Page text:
[nfbmi-talk] Fw: Article from Christian Science Monitor Business Section 2015 10 23

Georgia Kitchen gkitchen at samobile.net
Sun Oct 25 03:25:07 UTC 2015

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From: NFB-NEWSLINE Online <nfbnewsline at nfb.org>
to: Georgia Kitchen <gkitchen at samobile.net>
Subject: Article from Christian Science Monitor Business Section 2015 10 23
Date: Sat, 24 Oct 2015 08:52:18 -0400 (EDT)

Autistic Applebee's cook to receive first paycheck after year of work. 
The restaurant chain has agreed to issue Caleb Dyl a check for 480 
hours worth of previously unpaid work, after his family alerted a local 
news station to the story. Michael Holtz Staff writer. After working at 
an Applebee's restaurant in Rhode Island three days a week for about 
year, Caleb Dyl, a 21-year-old autistic man, is finally going to 
receive his first paycheck.. Mr. Dyl started work as a part-time 
prep-cook at the restaurant in August 2014. Resources for Human 
Development (RHD), a state-funded social service agency, helped place 
him in the job.. Dyl completed a training program at the restaurant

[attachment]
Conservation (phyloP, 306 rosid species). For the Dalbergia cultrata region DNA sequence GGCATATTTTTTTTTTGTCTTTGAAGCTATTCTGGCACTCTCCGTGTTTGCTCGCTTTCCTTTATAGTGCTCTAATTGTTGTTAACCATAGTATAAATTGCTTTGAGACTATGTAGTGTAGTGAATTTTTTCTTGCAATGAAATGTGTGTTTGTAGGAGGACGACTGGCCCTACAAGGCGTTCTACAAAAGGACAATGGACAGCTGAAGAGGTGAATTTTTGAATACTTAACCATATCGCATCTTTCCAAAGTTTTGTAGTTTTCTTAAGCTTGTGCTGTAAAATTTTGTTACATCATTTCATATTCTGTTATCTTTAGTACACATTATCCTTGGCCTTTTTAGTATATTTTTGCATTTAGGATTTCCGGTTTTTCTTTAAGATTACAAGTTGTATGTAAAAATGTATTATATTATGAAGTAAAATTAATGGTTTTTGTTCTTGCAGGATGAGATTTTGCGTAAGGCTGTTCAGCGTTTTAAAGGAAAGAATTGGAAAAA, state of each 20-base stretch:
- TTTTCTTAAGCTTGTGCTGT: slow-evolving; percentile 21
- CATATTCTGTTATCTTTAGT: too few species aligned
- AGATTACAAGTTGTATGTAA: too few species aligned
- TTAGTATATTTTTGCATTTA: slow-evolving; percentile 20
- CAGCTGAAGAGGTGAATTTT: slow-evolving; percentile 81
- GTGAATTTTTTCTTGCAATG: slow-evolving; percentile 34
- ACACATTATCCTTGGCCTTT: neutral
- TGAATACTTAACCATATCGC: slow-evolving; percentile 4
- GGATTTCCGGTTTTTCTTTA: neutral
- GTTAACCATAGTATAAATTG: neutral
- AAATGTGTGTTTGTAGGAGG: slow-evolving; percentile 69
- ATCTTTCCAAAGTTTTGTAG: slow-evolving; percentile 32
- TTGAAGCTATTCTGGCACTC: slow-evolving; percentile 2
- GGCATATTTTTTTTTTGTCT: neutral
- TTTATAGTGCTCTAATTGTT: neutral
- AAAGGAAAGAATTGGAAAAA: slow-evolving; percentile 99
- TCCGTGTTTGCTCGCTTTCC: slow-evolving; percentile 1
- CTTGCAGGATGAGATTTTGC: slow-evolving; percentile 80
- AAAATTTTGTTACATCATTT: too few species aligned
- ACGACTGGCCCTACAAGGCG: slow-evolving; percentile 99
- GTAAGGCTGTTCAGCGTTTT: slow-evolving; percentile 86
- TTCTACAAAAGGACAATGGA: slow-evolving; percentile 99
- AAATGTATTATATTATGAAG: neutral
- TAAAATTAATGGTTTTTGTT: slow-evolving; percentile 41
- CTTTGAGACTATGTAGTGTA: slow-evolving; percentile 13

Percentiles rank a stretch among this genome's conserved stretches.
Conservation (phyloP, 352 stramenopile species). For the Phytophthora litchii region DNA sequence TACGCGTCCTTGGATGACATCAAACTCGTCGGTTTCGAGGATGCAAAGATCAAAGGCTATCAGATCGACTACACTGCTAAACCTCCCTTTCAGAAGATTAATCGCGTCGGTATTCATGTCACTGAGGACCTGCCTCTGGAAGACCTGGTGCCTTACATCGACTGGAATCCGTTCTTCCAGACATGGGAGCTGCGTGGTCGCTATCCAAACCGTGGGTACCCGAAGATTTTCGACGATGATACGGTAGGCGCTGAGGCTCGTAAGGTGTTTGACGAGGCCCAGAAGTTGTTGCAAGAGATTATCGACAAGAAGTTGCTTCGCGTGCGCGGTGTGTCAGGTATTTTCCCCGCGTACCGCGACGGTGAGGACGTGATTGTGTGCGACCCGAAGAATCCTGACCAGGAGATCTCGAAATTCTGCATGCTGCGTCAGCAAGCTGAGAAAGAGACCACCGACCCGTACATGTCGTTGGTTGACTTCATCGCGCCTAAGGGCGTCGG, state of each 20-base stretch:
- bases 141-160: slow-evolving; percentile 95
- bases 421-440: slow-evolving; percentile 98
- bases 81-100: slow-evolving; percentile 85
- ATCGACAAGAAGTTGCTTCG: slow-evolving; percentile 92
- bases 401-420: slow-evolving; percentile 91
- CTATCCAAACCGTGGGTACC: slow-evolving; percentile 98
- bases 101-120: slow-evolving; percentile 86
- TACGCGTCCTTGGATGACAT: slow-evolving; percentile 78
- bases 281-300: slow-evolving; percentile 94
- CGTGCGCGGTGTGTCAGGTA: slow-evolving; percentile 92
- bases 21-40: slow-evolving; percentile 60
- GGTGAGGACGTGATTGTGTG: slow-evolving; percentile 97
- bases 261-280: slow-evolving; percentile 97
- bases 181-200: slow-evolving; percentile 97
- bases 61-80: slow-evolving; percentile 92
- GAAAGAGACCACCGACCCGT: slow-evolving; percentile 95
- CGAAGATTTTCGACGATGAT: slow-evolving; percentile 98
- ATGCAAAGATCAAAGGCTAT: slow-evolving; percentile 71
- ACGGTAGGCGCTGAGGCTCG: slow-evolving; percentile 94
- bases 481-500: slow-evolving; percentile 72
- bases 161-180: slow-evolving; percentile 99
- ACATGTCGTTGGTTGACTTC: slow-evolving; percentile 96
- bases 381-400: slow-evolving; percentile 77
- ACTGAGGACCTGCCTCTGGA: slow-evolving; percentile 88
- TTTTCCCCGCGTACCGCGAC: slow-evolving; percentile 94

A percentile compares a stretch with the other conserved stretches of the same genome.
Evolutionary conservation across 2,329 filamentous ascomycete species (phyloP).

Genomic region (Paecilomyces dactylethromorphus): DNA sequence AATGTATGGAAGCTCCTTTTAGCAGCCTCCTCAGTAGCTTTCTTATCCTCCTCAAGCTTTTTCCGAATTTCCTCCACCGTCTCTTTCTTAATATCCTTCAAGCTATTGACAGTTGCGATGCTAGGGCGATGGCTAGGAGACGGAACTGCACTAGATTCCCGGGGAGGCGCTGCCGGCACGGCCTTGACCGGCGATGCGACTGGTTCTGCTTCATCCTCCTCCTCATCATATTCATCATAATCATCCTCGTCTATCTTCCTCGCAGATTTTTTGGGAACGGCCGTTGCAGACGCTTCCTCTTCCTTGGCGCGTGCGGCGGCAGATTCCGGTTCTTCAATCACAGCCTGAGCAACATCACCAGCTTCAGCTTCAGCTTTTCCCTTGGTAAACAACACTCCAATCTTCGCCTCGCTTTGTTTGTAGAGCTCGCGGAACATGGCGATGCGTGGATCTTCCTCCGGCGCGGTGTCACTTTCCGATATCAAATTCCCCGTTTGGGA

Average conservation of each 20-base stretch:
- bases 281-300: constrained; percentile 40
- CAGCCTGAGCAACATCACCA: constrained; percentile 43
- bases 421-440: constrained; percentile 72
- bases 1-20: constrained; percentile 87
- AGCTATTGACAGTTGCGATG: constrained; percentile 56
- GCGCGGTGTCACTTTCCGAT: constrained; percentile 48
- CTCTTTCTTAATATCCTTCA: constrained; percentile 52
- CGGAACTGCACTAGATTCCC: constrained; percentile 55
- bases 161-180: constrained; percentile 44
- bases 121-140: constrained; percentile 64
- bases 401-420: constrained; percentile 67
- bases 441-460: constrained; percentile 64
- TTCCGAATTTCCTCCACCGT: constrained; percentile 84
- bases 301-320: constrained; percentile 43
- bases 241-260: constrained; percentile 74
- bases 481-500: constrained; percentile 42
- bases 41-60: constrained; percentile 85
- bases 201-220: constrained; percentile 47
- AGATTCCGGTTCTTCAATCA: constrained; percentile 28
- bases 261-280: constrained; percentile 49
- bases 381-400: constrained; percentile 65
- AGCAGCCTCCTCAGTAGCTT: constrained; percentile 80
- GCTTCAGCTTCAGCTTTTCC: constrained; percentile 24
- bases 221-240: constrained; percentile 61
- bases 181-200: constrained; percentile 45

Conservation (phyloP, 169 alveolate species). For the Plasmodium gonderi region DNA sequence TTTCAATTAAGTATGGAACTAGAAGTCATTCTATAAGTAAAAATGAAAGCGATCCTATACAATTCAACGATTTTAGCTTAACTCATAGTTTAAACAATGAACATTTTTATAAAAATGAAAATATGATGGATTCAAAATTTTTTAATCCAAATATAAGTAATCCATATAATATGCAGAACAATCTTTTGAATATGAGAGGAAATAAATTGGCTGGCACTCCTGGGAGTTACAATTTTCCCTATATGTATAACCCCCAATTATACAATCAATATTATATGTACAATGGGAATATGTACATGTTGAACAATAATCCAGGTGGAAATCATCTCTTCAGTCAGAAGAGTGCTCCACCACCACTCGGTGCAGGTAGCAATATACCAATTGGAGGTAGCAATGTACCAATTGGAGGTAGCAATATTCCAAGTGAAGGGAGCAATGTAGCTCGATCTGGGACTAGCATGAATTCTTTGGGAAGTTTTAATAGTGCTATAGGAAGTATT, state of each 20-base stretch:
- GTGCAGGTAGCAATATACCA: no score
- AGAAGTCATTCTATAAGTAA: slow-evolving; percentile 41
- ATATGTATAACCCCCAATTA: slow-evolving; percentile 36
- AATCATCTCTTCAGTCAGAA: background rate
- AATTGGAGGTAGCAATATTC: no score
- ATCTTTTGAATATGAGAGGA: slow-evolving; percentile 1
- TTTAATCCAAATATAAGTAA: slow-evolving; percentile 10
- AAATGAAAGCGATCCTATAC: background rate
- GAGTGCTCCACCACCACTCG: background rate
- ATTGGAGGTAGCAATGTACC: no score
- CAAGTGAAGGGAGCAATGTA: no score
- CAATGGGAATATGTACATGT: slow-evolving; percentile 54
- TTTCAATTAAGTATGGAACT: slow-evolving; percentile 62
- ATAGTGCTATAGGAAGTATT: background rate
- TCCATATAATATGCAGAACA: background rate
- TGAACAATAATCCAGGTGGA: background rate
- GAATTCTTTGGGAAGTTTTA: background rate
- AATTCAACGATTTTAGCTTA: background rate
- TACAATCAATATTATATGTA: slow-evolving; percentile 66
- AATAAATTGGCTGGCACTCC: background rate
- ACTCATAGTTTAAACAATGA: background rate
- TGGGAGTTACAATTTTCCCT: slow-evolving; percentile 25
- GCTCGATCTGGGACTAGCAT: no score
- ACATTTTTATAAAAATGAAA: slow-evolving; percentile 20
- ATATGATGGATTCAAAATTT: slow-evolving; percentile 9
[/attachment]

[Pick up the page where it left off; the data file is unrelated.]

without pay before he was scheduled to start receiving minimum wage 
last August. But his parents say he was never paid.. Dyl's father, Bob, 
told WPRI that he helped his son fill out the proper paperwork at least 
twice last year. Still, no checks and that went on for months.. "It 
wasn't about money for him, though," his father told WPRI, a local news 
station in Providence. "He liked working there. So we went to RHD a 
number of times and expected the problem to be taken care of. Eleanor 
Clancy, a New England regional director of operations for the 
Applebee's chain, told WPRI that the restaurant has agreed to pay Dyl 
for 480 hours after his parents argued that's how many he worked. 
Applebee's officials initially agreed to pay him for 166 hours, based 
on RHD's records.. Meanwhile, the Rhode Island Department of Behavioral 
Healthcare, Development Disabilities and Hospitals (BHDDH) says it is 
investigating the incident.. "We need to talk to them to have a better 
idea of what they did," said Charles Williams, BHDDH's director of the 
Division of Developmental Disabilities, told WPRI. "It's clear what 
they didn't do at this point but we need to know what they did and 
pretty much what they knew. Applebee's isn't the first company accused 
of underpaying its disabled workers. The US Department of Labor reports 
that workers with disabilities are often paid less than minimum wage. 
The practice, which is permitted under US labor laws, has drawn 
criticism from the public.. In 2013, a string of news reports revealed 
that Goodwill had been paying some of its disabled employees far less 
than minimum wage. The non-profit organization had reportedly paid 
workers in Pennsylvania as little as 22 cents, 38 cents, and 41 cents 
an hour, according to Labor Department documents obtained by NBC, 
sparking outrage from the public.. This report contains material from 
the Associated Press. .

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